↓ Skip to main content

Evaluating practical support stroke survivors get with medicines and unmet needs in primary care: a survey

Overview of attention for article published in BMJ Open, March 2018
Altmetric Badge

About this Attention Score

  • In the top 5% of all research outputs scored by Altmetric
  • High Attention Score compared to outputs of the same age (97th percentile)
  • High Attention Score compared to outputs of the same age and source (95th percentile)

Mentioned by

news
11 news outlets
blogs
1 blog
twitter
12 tweeters

Citations

dimensions_citation
3 Dimensions

Readers on

mendeley
25 Mendeley
You are seeing a free-to-access but limited selection of the activity Altmetric has collected about this research output. Click here to find out more.
Title
Evaluating practical support stroke survivors get with medicines and unmet needs in primary care: a survey
Published in
BMJ Open, March 2018
DOI 10.1136/bmjopen-2017-019874
Pubmed ID
Authors

James Jamison, Luis Ayerbe, Gian Luca Di Tanna, Stephen Sutton, Jonathan Mant, Anna De Simoni

Abstract

To design a questionnaire and use it to explore unmet needs with practical aspects of medicine taking after stroke, predictors of medicine taking and to estimate the proportion of survivors who get support with daily medication taking. Four workshops with stroke survivors and caregivers to design the questionnaire.A cross-sectional postal questionnaire in primary care. 18 general practitioner practices in the East of England and London. Questionnaires posted between September 2016 and February 2017. 1687 stroke survivors living in the community outside institutional long-term care. The proportion of community stroke survivors receiving support from caregivers for practical aspects of medicine taking; the proportion with unmet needs in this respect; the predictors of experiencing unmet needs and missing taking medications. A five-item questionnaire was developed to cover the different aspects of medicine taking. 596/1687 (35%) questionnaires were returned. 56% reported getting help in at least one aspect of taking medication and 11% needing more help. 35% reported missing taking their medicines. Unmet needs were associated with receiving help with medications (OR 5.9, P<0.001), being on a higher number of medications (OR 1.2, P<0.001) and being dependent for activities of daily living (OR 4.9, P=0.001). Missing medication was associated with having unmet needs (OR 5.3, P<0.001), receiving help with medications (OR 2.1, P<0.001), being on a higher number of medicines (OR 1.1, P=0.008) and being older than 70 years (OR 0.6, P=0.006). More than half of patients who replied needed help with taking medication, and 1 in 10 had unmet needs in this regard. Stroke survivors dependent on others have more unmet needs, are more likely to miss medicines and might benefit from focused clinical and research attention. Novel primary care interventions focusing on the practicalities of taking medicines are warranted.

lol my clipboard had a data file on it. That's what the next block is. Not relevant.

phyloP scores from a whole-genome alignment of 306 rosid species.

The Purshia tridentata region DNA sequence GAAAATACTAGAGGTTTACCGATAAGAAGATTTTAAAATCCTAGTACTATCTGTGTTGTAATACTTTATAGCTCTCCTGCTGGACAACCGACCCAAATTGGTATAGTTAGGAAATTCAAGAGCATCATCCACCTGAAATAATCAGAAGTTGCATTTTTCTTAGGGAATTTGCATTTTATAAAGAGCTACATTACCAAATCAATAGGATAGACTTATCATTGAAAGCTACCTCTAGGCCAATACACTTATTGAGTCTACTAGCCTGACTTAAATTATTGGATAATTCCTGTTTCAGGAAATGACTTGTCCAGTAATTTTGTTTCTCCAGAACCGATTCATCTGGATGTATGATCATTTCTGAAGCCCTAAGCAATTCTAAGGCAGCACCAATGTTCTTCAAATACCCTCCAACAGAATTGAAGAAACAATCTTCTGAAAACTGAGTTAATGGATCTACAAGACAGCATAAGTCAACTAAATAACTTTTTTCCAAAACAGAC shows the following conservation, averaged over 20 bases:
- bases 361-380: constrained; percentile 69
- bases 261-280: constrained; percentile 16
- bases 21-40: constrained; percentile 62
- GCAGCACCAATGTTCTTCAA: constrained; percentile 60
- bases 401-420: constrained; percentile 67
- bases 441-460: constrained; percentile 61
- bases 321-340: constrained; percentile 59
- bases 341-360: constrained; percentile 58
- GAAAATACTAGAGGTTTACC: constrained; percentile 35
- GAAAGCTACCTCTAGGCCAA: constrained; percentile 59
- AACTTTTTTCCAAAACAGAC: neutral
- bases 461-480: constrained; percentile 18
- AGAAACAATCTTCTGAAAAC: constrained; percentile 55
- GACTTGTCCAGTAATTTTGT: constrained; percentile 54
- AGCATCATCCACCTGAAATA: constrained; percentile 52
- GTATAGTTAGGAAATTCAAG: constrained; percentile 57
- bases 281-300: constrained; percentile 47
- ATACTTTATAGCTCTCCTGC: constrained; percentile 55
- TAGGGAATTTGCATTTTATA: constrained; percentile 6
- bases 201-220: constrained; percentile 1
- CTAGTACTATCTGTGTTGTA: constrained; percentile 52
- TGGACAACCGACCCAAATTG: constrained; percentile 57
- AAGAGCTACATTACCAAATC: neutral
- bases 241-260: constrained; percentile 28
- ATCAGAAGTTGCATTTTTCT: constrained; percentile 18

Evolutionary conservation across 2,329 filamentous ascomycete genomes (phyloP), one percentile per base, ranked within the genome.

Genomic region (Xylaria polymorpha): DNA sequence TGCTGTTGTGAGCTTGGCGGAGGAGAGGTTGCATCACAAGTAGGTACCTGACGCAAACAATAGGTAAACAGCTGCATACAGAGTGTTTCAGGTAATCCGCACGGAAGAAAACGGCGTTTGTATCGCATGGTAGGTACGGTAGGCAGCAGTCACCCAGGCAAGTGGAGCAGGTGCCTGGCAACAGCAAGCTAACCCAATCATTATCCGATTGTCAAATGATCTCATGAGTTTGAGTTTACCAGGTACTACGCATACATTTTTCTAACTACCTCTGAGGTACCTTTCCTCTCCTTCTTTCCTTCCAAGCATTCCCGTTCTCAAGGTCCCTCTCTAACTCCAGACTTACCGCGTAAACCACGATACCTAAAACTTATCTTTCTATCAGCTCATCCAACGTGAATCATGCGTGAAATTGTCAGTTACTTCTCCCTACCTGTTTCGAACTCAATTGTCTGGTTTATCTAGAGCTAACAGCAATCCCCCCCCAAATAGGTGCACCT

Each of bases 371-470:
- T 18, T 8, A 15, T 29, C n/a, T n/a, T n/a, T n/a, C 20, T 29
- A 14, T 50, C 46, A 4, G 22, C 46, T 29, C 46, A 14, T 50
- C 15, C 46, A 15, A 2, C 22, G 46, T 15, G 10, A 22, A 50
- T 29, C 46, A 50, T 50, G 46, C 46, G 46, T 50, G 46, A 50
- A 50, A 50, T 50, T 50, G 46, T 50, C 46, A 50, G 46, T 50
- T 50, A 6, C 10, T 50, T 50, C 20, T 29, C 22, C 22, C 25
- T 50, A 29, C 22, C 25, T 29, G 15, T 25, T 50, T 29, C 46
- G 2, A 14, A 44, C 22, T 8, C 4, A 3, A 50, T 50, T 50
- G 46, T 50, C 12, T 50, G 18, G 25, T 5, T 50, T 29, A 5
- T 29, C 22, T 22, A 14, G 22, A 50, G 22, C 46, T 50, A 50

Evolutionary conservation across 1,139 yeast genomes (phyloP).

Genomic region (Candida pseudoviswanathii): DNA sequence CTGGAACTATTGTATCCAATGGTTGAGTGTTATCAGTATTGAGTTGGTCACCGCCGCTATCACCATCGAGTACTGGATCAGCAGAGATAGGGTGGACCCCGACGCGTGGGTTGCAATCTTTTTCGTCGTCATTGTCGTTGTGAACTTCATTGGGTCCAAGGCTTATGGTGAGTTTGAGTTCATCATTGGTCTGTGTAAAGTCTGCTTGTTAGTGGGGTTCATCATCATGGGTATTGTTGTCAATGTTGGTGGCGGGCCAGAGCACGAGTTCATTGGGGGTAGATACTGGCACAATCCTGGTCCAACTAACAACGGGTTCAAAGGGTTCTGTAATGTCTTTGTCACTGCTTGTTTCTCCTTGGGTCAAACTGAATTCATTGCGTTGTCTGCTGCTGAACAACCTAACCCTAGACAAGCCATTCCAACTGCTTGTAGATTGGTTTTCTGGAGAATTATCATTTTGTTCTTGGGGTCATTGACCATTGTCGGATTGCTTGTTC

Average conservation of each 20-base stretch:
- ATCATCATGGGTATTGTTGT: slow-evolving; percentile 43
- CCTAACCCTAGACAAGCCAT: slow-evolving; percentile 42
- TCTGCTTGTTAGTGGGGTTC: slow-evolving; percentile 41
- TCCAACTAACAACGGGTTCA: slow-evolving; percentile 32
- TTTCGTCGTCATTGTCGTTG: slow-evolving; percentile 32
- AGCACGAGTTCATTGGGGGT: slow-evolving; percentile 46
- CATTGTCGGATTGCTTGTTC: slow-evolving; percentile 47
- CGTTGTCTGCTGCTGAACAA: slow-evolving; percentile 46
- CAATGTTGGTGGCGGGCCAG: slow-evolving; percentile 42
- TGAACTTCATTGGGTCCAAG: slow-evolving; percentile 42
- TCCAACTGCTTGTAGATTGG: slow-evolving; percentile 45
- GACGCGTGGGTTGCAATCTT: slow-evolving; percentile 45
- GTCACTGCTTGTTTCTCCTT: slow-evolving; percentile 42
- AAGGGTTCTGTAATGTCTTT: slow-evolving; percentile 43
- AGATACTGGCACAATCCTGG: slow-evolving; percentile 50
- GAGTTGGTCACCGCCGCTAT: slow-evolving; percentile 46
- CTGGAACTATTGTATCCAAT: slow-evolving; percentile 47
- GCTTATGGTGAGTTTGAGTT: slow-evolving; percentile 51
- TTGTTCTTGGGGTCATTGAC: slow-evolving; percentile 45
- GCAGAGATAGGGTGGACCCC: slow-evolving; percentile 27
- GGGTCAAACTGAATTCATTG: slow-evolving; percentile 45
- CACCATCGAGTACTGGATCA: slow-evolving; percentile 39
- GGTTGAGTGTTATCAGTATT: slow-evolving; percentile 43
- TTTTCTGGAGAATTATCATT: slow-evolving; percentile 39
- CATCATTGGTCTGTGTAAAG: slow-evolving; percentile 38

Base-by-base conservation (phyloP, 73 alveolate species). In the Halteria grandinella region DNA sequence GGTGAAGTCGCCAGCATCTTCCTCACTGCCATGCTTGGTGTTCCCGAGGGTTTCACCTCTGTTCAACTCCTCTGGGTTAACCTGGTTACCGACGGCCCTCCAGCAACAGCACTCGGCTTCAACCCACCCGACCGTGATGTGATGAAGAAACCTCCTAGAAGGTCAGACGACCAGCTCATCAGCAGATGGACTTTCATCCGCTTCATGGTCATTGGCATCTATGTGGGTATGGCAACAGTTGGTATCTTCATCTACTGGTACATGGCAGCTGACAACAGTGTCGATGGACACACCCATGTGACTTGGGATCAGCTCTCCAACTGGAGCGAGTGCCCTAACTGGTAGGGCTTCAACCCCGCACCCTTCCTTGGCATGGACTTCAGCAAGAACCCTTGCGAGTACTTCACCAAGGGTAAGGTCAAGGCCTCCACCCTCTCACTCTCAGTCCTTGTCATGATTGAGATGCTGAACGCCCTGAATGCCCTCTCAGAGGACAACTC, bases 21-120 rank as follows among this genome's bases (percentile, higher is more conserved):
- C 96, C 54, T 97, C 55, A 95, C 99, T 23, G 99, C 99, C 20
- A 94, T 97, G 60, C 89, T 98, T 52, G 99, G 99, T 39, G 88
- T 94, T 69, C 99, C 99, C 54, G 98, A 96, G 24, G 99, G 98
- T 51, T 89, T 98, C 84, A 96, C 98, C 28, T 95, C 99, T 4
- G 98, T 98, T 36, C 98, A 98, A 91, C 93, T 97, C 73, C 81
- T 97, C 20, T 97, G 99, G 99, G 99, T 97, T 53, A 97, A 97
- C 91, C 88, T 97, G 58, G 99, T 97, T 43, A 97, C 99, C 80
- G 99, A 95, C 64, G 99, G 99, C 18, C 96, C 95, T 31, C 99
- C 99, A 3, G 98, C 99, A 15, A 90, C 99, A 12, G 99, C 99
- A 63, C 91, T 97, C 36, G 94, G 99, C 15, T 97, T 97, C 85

Twitter Demographics

The data shown below were collected from the profiles of 12 tweeters who shared this research output. Click here to find out more about how the information was compiled.

Mendeley readers

The data shown below were compiled from readership statistics for 25 Mendeley readers of this research output. Click here to see the associated Mendeley record.

Geographical breakdown

Country Count As %
Unknown 25 100%

Demographic breakdown

Readers by professional status Count As %
Unspecified 7 28%
Researcher 5 20%
Student > Doctoral Student 4 16%
Student > Ph. D. Student 2 8%
Student > Postgraduate 1 4%
Other 4 16%
Unknown 2 8%
Readers by discipline Count As %
Unspecified 7 28%
Nursing and Health Professions 4 16%
Medicine and Dentistry 4 16%
Economics, Econometrics and Finance 3 12%
Agricultural and Biological Sciences 2 8%
Other 3 12%
Unknown 2 8%

Attention Score in Context

This research output has an Altmetric Attention Score of 101. This is our high-level measure of the quality and quantity of online attention that it has received. This Attention Score, as well as the ranking and number of research outputs shown below, was calculated when the research output was last mentioned on 21 March 2018.
All research outputs
#147,640
of 13,022,627 outputs
Outputs from BMJ Open
#314
of 10,741 outputs
Outputs of similar age
#7,085
of 270,929 outputs
Outputs of similar age from BMJ Open
#27
of 626 outputs
Altmetric has tracked 13,022,627 research outputs across all sources so far. Compared to these this one has done particularly well and is in the 98th percentile: it's in the top 5% of all research outputs ever tracked by Altmetric.
So far Altmetric has tracked 10,741 research outputs from this source. They typically receive a lot more attention than average, with a mean Attention Score of 18.2. This one has done particularly well, scoring higher than 97% of its peers.
Older research outputs will score higher simply because they've had more time to accumulate mentions. To account for age we can compare this Altmetric Attention Score to the 270,929 tracked outputs that were published within six weeks on either side of this one in any source. This one has done particularly well, scoring higher than 97% of its contemporaries.
We're also able to compare this research output to 626 others from the same source and published within six weeks on either side of this one. This one has done particularly well, scoring higher than 95% of its contemporaries.